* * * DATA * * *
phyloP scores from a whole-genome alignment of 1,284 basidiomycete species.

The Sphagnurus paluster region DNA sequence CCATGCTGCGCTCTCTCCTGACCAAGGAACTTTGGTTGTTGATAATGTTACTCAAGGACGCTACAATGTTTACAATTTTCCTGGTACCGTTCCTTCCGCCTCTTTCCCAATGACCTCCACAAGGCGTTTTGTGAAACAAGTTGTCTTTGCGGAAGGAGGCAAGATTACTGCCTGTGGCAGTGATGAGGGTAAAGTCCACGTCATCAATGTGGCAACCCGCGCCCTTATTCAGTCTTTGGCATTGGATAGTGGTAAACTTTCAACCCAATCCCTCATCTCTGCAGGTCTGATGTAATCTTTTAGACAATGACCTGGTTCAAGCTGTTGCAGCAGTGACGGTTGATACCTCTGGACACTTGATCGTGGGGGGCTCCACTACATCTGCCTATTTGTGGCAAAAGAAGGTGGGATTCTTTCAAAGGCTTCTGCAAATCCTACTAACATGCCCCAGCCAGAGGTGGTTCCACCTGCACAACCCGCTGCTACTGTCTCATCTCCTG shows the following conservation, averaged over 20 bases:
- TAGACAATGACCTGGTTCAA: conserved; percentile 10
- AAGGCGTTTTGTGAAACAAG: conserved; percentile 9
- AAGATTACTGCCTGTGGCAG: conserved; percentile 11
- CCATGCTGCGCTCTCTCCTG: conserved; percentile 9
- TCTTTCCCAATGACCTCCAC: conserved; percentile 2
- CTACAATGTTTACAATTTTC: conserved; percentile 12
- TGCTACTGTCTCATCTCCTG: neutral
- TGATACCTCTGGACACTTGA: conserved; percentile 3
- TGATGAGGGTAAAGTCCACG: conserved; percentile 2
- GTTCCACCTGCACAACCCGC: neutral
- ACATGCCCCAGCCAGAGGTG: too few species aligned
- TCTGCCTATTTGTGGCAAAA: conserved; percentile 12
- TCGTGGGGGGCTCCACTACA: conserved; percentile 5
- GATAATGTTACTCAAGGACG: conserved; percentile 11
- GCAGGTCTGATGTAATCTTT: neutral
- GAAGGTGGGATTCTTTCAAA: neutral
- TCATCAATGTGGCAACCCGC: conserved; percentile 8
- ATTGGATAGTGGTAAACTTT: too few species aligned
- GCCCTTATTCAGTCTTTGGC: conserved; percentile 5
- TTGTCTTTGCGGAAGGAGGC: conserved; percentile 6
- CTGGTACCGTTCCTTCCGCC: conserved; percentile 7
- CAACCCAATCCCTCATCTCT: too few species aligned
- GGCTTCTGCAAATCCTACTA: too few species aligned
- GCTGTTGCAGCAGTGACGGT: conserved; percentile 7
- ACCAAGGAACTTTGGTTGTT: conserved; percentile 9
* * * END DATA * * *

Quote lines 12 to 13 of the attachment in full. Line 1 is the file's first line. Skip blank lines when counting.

- GTTCCACCTGCACAACCCGC: neutral
- ACATGCCCCAGCCAGAGGTG: too few species aligned